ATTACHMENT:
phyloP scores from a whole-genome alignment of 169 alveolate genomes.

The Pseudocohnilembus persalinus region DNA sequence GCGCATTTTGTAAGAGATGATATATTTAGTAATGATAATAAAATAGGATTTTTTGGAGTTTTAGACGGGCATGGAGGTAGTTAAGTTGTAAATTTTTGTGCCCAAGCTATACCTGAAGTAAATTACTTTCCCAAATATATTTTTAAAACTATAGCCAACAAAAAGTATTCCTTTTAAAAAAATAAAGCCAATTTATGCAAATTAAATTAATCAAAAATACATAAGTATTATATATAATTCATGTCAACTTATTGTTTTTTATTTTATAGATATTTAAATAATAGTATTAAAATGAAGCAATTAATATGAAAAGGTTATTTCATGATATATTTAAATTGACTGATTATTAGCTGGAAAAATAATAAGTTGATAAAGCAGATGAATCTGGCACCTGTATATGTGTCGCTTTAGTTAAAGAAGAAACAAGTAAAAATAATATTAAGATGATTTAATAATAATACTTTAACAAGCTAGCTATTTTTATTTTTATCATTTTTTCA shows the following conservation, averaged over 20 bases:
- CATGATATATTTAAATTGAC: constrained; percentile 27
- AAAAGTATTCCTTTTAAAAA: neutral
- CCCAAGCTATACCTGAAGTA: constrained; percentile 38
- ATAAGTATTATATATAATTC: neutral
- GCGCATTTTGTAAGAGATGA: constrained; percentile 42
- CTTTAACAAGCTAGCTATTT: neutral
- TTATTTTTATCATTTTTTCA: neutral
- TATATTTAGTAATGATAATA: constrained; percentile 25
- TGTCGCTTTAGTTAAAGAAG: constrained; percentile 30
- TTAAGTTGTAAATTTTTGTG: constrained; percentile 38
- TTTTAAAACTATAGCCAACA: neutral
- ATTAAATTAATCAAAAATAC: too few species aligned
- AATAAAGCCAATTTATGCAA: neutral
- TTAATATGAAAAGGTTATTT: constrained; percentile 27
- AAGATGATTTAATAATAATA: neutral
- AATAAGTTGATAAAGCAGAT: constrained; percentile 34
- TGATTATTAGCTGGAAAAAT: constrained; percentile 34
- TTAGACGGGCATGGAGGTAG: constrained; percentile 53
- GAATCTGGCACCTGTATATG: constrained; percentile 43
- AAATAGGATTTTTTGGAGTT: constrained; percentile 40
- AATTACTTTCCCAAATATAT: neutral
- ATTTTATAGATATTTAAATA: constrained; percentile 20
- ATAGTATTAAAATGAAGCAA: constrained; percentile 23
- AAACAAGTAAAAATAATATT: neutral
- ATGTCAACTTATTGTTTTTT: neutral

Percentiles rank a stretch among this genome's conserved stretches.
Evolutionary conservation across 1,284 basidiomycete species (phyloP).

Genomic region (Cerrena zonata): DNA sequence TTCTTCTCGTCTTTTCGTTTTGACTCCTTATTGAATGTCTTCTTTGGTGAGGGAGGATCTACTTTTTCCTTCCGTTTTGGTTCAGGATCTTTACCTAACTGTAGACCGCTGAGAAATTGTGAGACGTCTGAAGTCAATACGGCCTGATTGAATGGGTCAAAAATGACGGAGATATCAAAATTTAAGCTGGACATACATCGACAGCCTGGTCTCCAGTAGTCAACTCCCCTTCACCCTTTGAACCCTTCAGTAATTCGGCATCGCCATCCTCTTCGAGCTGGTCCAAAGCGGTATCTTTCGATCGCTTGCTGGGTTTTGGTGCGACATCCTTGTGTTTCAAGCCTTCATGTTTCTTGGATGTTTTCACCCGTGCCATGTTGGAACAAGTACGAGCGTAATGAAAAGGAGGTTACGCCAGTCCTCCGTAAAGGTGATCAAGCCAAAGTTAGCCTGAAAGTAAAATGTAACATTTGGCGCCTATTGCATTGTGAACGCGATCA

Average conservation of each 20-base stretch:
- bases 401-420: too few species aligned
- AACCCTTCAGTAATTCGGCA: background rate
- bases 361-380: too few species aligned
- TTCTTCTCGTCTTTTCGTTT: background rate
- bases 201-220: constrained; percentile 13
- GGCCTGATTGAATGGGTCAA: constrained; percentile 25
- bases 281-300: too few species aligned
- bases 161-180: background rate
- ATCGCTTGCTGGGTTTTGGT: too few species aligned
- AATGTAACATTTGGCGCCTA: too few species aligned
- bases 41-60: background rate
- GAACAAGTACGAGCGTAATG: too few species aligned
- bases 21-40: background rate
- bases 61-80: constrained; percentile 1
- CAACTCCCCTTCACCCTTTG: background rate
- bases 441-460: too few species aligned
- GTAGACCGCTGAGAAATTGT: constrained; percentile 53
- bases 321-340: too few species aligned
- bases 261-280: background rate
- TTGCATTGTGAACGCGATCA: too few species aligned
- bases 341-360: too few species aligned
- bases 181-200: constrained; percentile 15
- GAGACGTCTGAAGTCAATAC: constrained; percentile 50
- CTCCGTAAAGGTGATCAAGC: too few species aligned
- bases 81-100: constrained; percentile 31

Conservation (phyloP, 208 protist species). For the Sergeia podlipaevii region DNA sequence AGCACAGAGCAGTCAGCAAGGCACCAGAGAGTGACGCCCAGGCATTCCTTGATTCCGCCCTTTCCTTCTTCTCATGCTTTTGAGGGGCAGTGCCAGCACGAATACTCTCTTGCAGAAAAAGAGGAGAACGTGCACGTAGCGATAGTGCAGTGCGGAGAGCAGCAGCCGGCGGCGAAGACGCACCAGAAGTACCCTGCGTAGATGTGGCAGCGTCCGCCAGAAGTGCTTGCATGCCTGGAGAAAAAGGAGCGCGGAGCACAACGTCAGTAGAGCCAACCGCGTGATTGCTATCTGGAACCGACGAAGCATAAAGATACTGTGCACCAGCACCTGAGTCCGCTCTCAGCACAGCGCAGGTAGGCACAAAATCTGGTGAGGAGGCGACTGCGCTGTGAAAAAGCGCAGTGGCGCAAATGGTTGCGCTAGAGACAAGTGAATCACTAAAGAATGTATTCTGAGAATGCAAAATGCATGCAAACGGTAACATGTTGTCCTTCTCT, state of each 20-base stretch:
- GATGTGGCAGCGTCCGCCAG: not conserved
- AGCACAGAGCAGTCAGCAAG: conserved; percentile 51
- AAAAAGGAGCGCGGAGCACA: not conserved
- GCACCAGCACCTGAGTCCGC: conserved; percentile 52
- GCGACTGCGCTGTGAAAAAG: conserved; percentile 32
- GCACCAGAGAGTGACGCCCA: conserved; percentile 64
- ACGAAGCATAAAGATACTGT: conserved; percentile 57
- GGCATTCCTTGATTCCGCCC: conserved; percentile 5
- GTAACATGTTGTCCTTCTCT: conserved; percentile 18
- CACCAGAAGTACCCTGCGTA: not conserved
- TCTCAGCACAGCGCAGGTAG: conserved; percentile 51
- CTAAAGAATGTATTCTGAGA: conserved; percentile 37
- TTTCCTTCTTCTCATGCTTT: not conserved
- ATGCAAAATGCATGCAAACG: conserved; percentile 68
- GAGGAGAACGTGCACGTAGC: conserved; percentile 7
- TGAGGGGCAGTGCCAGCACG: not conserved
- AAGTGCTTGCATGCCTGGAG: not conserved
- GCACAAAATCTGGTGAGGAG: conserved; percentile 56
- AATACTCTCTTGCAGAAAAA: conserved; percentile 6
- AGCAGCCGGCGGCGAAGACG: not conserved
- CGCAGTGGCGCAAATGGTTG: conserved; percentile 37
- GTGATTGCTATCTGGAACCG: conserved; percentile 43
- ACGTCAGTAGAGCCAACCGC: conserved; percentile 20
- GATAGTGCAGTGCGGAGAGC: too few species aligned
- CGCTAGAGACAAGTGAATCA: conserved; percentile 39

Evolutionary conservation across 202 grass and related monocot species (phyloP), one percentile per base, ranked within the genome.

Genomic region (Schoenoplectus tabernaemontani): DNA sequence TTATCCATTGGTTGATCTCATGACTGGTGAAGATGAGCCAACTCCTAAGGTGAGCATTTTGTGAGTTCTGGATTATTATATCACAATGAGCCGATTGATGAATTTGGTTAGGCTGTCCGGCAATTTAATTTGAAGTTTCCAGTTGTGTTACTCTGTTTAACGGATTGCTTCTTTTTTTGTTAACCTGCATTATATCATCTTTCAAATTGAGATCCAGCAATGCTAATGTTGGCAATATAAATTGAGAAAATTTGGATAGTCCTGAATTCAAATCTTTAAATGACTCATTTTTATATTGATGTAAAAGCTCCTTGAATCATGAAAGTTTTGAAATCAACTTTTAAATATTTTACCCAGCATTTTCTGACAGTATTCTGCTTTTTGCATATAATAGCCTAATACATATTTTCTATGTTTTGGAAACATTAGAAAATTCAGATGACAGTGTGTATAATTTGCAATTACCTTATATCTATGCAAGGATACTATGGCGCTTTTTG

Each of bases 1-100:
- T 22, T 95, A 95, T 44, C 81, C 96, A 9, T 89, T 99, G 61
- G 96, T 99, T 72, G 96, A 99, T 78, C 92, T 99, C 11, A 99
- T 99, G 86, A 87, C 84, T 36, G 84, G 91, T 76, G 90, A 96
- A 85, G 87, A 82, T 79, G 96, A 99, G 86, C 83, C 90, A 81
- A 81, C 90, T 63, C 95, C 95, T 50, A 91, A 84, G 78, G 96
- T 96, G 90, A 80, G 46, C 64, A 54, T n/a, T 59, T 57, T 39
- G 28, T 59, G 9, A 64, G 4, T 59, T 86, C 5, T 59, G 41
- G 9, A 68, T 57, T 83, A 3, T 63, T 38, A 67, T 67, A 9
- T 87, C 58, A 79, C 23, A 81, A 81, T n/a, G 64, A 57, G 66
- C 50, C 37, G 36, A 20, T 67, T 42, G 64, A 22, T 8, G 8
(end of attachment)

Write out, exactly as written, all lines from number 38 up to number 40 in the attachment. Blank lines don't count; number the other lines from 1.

- bases 281-300: too few species aligned
- bases 161-180: background rate
- ATCGCTTGCTGGGTTTTGGT: too few species aligned